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My letter to the world

Mere weeks after turning 16, I flew to Mexico City, alone, which is where my exchange program officially started. For three weeks I lived with a host family in the colonial city of Querétaro, a metropolitan area about 2.5 hours north of Mexico City. Minus the intense homesickness I suffered in the very beginning, I loved just about every element of my time there- the food, the Spanish language and culture classes, touring incredibly old historic sites. But it was my host family comprising Mos, Maria Elena, Carlos, Gabi, and Marie that left its greatest mark. They are the reason I love the Mexican people so and why I would always go back to visit their country (it’s not just the food that draws me there!). So when “someone” insulted my beloved Mexico time and time again it broke my heart because I knew better. I knew how amazing, how hardworking, how truly kind the Mexican people are.

My letter to the world

My beloved host family, minus Mos.

During my semester abroad in Spain in 2006, the Iraq War was at its height, and America’s then president George W. Bush was an immensely unpopular man on a global scale. So a common topic in my host family’s house was naturally  Bush,  with my host dad frequently asking my (American) roommate and me why was “he” doing this, and why was “he” was doing that. Regardless of the fact that we were two 20 year old American females solely wanting to   immerse ourselves in the Spanish language and culture, the bottom line was WE were Americans, he was OUR president, and naturally we should know these things.  Our hosts thought that we and other Americans should be able to provide some justification for these actions, even if they were actions we didn’t believe in or subscribe to.

Too often when people travel abroad they are judged solely by their nationality.   This makes sense to some degree since in modern times nationalism  became an accepted ethos once former colonies won their independence and the former Soviet Union collapsed. And yet, the average traveler has nothing personally to do with the head of  government in their  country. Travelers like myself journey to other countries to learn, to experience, to become immersed in that country and its culture. They don’t travel there to talk or boast about their homeland because I’ll be honest, I have very little positive  to say about my government  these days.

My letter to the world

Me in a traditional Korean hanbok.

Donald Trump may be the head of the government but I didn’t vote for him. And neither did the majority  when you look at the Popular Vote tally of the 2016 Presidential Election here in the United States.   (The American electoral system is extremely outdated and convoluted so if you’re interested in trying to make more sense of it, click here). If a non-American were to ask me today, why is he doing these things, what is he thinking, I honestly wouldn’t know how to respond. Not even the best excuse can cover what’s been said and done since he burst onto the political stage.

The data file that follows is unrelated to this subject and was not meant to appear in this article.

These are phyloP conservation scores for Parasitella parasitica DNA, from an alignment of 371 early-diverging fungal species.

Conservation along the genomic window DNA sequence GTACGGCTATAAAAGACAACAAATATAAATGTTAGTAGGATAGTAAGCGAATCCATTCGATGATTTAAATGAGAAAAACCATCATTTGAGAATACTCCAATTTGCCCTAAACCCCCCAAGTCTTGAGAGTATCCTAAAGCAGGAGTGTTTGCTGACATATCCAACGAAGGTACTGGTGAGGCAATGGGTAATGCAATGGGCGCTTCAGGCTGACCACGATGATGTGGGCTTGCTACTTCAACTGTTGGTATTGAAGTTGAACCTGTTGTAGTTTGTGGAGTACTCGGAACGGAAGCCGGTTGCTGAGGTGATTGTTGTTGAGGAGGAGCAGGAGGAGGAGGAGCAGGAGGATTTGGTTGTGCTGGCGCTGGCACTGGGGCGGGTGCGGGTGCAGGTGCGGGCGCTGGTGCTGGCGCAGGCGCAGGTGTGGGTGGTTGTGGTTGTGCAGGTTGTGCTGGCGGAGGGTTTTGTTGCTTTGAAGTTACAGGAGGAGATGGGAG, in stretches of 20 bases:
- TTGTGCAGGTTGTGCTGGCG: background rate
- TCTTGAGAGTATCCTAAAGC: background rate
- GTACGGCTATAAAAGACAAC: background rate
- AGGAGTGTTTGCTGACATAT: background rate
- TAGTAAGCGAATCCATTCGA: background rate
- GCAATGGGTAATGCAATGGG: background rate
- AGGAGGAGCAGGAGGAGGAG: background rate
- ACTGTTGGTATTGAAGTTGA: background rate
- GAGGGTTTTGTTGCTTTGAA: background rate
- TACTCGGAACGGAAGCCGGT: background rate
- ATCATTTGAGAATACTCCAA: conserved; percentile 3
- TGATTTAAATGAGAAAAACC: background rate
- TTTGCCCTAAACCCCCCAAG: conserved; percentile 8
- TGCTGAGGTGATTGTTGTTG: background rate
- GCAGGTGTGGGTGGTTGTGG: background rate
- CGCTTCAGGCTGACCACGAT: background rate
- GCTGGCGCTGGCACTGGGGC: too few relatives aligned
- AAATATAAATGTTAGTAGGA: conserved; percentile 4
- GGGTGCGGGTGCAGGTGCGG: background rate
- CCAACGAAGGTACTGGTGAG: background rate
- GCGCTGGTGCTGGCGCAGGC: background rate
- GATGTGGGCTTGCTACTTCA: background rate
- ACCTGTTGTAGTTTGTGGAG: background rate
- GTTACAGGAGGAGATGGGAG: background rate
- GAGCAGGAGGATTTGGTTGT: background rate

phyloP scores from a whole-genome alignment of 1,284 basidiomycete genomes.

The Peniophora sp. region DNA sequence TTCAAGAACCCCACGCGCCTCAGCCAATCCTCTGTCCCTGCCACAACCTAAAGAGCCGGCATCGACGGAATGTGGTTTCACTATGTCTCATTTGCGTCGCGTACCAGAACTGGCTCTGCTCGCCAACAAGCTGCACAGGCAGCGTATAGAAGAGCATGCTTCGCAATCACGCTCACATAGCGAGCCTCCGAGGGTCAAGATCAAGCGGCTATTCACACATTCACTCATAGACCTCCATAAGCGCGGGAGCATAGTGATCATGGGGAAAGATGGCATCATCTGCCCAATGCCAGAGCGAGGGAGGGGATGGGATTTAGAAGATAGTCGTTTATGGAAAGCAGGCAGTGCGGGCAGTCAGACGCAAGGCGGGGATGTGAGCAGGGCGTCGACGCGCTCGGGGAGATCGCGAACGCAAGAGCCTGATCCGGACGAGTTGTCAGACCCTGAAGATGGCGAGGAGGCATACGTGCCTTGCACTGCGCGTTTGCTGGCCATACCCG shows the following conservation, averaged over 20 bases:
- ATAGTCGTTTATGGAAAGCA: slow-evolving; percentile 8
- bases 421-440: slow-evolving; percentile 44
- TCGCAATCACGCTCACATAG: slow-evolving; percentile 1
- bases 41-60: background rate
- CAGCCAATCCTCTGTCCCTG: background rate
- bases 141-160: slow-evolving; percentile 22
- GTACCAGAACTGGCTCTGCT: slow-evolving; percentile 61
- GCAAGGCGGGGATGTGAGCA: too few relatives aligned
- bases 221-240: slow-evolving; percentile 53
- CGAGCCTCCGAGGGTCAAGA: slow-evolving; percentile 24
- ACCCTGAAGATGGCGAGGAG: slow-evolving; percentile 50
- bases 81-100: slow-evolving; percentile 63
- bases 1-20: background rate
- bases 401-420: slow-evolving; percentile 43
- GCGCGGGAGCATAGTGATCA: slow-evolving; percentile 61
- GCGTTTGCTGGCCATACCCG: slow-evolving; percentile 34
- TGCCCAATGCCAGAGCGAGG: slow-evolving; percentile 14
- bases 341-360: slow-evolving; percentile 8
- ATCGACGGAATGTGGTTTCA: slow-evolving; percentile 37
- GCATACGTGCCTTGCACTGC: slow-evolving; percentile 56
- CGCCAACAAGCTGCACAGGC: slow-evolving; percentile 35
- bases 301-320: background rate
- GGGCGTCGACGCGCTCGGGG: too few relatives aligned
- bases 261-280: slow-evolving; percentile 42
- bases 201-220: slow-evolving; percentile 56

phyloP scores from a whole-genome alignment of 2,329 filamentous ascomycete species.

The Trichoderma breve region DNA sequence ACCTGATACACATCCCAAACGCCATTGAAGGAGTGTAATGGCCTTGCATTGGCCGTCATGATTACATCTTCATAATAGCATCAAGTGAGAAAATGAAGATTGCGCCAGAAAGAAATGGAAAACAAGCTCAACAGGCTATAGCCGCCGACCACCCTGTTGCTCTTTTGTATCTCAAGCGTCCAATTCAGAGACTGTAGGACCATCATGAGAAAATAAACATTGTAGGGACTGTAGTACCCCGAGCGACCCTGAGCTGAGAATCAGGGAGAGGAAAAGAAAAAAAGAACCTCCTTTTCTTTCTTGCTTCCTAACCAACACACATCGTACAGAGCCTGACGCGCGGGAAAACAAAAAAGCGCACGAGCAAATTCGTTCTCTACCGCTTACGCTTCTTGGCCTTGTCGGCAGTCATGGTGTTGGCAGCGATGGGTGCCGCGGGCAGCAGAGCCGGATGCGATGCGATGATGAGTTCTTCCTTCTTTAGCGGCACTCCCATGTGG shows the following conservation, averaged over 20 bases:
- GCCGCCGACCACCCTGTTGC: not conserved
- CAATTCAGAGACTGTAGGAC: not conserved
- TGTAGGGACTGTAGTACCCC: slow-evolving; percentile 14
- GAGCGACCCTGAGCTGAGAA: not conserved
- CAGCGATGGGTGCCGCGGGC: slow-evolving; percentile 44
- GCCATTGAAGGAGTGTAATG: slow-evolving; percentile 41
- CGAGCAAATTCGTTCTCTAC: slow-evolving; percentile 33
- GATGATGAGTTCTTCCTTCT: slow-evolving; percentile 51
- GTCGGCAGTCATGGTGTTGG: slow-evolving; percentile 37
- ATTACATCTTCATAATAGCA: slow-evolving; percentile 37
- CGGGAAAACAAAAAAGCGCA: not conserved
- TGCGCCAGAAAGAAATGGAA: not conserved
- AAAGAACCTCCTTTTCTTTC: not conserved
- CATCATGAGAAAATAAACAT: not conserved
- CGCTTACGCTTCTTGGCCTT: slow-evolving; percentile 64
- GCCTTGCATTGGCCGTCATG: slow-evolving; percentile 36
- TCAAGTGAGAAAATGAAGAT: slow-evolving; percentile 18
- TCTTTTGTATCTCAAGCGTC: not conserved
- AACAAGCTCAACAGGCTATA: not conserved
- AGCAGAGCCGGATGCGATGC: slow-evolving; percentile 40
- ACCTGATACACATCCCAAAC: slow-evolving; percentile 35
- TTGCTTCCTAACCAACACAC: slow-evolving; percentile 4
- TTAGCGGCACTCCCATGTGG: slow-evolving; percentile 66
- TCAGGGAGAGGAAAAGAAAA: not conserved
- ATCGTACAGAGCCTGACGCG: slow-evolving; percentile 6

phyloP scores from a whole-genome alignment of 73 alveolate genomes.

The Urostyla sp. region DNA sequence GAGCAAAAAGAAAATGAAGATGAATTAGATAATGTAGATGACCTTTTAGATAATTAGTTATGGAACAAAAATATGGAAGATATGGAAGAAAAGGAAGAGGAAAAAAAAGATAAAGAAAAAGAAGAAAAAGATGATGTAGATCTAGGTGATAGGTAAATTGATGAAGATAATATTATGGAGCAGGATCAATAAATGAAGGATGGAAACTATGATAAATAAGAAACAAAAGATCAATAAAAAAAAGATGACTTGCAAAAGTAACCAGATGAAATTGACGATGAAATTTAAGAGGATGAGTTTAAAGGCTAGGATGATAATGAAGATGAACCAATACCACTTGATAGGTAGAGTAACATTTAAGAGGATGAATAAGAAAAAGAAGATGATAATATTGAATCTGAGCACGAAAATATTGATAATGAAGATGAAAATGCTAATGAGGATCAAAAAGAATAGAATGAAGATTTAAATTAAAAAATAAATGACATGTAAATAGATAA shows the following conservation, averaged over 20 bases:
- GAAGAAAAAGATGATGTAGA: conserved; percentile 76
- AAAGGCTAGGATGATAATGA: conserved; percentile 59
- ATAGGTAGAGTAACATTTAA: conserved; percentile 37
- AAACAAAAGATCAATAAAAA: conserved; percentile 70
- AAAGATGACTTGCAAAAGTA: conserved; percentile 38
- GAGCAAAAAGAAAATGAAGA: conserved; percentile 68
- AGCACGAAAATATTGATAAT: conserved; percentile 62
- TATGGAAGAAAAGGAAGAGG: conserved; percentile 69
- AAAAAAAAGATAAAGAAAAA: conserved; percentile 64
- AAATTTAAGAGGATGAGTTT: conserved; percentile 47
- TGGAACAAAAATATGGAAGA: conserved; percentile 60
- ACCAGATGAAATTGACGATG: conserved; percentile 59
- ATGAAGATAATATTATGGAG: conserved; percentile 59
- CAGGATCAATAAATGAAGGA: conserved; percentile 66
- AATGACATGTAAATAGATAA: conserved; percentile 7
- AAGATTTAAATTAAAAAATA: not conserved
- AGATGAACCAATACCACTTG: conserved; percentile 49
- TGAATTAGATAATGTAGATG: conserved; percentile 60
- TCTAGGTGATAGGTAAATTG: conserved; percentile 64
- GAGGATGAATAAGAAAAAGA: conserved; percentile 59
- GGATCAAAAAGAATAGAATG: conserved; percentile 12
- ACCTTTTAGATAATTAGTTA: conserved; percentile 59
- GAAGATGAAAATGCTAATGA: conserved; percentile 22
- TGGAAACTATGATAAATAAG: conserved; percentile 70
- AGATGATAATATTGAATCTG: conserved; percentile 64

I recently was talking to two volunteers who later this year will be traveling to Europe. One mentioned he’s a  bit leery of any anti-American sentiment there (although not remotely enough to cancel any plans). I told him that based on my own experiences when anti-American sentiment has been strong,   any reasonable and informed person would see that if these people  want to travel abroad, clearly they are not the nativist homebodies of America who are perfectly fine to never apply for a passport and see more of this marvelous world.

My letter to the world

Trying different cuisines of the world, a major reason why I travel.

My passport makes me an American but truly I am a citizen of the world,  a humanist,  an information and culture seeker. I care about what’s going on with people in other parts of the world even if their language, their religion, and everything else of their daily being is drastically different from mine. I am someone who never wants to be contained within one set of borders.   There is no part of the world I don’t wish to one day explore.

My letter to the world

I’m as fearless as the Fearless Girl

To the people of the world, know that Trump and his supporters who you see at his rallies-  that’s not me and that’s not many Americans. We don’t agree with his offensive rhetoric or his often cruel policies and actions. We will continue to travel for many reasons,  one of them being to show the world that we’re not all like him.

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My letter to the world

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2 Comments

  • Reply
    Bridget
    July 28, 2018 at 7:31 pm

    Well said!!

    • Reply
      Julie
      July 28, 2018 at 10:44 pm

      Thanks Bridget!

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